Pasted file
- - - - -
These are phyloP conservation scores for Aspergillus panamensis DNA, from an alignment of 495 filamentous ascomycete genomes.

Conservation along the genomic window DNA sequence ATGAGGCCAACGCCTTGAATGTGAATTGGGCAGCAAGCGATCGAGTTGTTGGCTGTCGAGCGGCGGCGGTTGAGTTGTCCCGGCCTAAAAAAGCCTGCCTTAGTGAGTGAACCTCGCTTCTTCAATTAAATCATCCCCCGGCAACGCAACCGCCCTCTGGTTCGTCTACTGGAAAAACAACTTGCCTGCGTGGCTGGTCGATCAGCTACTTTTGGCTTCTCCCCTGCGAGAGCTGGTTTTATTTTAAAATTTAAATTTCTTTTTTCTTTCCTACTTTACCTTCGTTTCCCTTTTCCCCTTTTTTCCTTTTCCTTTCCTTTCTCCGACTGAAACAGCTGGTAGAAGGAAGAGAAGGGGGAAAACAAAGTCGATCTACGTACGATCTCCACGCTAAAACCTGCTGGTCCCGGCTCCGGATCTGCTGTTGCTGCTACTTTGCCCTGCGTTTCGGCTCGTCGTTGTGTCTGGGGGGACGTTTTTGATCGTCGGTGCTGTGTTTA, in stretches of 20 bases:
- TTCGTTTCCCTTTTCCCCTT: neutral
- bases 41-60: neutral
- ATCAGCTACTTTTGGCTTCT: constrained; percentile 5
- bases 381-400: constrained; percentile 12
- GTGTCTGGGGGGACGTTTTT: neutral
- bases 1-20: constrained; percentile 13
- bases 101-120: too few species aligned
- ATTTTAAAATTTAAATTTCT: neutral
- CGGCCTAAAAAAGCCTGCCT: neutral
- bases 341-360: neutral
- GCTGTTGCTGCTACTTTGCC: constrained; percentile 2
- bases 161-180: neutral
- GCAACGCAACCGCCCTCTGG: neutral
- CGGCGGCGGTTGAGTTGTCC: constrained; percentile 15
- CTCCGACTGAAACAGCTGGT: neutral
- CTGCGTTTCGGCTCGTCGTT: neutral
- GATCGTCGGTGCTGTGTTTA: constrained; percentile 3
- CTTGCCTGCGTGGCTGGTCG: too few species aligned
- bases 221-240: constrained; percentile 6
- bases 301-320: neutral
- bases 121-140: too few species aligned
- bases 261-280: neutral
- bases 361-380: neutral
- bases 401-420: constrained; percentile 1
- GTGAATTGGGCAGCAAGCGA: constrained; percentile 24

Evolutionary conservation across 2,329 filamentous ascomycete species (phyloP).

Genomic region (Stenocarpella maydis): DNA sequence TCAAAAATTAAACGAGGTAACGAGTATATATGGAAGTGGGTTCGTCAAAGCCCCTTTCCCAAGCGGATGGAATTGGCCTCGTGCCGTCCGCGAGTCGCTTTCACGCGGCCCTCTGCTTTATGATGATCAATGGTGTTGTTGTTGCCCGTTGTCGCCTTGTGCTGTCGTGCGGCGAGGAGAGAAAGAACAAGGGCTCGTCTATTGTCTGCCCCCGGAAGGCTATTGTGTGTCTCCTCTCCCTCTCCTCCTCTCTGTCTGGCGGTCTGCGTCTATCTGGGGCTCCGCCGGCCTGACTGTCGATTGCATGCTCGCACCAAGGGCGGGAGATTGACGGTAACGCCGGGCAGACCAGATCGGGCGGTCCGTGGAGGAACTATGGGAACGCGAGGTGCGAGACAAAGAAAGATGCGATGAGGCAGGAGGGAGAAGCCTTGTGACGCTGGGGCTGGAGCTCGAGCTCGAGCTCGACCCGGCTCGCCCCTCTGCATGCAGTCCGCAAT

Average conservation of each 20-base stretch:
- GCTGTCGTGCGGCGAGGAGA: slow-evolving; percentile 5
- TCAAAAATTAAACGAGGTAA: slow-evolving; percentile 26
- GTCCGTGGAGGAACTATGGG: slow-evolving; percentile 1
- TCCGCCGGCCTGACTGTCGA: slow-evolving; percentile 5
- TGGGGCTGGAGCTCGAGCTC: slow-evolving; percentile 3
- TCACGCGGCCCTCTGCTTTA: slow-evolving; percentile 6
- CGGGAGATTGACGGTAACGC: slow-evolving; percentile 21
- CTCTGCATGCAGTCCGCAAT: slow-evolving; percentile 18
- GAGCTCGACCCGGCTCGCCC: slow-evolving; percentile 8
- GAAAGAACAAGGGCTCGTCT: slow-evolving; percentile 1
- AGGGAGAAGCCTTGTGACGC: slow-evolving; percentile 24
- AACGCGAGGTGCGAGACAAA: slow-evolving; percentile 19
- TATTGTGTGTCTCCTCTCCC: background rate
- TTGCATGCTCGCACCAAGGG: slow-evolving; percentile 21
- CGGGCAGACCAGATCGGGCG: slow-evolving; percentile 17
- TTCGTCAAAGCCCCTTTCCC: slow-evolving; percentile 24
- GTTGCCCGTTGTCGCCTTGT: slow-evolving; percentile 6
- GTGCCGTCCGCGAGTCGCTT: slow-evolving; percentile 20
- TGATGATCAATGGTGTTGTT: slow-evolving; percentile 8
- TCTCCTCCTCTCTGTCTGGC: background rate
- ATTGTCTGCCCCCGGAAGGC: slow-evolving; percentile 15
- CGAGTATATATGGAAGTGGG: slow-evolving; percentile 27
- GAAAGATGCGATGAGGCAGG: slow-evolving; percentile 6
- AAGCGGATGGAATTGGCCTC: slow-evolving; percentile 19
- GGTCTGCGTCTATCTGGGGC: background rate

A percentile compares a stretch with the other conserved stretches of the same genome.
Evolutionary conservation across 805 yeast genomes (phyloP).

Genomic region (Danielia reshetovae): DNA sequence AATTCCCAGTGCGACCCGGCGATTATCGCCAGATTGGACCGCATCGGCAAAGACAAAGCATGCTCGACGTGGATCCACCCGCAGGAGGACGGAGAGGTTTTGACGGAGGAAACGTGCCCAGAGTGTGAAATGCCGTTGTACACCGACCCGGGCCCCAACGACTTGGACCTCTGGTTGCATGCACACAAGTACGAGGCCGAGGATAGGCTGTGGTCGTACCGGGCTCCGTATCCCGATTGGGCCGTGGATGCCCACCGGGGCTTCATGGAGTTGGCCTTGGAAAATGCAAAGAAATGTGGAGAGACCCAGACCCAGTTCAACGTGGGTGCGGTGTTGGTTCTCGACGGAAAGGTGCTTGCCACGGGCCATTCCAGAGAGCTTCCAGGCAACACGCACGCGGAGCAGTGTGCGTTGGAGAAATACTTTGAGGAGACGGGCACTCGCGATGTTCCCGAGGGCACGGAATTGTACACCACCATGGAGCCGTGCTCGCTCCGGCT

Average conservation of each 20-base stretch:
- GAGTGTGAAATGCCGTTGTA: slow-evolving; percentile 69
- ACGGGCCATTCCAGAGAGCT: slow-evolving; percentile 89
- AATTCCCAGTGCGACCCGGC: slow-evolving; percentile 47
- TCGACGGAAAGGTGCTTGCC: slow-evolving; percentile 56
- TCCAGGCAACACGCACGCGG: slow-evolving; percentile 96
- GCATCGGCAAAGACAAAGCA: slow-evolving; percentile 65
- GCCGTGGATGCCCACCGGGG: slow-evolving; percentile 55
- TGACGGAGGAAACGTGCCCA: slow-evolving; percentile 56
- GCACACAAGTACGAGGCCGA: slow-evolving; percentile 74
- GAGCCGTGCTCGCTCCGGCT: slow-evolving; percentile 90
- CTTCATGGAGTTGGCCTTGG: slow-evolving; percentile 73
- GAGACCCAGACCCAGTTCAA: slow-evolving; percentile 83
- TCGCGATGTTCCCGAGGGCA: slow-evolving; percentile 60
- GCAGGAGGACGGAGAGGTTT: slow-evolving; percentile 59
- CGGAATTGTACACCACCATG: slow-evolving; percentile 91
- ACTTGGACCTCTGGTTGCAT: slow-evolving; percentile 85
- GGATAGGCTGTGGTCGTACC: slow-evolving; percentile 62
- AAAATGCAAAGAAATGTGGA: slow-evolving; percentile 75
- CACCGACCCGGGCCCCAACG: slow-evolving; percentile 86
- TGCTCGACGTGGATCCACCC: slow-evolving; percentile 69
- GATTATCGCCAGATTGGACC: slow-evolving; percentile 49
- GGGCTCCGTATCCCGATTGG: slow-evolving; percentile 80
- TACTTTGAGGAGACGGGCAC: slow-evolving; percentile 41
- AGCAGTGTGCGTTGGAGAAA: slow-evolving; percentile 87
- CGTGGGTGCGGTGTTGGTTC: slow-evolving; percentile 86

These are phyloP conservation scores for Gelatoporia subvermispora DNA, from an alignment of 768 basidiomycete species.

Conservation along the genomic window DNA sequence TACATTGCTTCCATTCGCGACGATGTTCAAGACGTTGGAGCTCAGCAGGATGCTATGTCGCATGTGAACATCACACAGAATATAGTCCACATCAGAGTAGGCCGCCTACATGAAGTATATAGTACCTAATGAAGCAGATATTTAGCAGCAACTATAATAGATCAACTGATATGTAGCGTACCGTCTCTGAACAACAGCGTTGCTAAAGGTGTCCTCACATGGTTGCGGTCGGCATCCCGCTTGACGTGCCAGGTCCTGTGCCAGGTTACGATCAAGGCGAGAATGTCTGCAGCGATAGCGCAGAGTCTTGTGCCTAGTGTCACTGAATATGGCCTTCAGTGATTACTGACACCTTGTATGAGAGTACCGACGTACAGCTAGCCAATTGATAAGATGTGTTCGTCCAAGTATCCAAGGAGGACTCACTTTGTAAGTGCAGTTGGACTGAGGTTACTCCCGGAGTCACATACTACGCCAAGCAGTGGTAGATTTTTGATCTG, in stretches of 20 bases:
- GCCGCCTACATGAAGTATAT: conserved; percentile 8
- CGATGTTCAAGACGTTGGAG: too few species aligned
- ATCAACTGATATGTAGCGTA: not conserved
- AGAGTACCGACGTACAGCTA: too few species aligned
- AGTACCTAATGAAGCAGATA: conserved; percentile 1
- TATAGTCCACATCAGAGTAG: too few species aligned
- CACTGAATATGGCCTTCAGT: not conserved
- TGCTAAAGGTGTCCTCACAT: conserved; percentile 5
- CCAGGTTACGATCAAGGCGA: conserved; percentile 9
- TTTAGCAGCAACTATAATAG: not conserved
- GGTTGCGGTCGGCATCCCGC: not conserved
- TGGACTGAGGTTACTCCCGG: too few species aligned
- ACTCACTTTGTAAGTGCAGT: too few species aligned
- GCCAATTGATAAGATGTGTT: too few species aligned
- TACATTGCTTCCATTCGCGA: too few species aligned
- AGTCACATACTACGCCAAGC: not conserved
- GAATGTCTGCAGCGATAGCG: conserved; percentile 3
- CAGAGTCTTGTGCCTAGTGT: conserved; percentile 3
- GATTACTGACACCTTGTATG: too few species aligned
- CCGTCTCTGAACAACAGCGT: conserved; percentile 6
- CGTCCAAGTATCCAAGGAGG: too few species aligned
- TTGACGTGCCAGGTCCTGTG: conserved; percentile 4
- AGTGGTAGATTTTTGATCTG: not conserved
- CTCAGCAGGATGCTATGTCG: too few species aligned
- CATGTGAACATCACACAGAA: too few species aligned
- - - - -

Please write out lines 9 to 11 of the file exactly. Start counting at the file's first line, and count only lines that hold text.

- bases 101-120: too few species aligned
- ATTTTAAAATTTAAATTTCT: neutral
- CGGCCTAAAAAAGCCTGCCT: neutral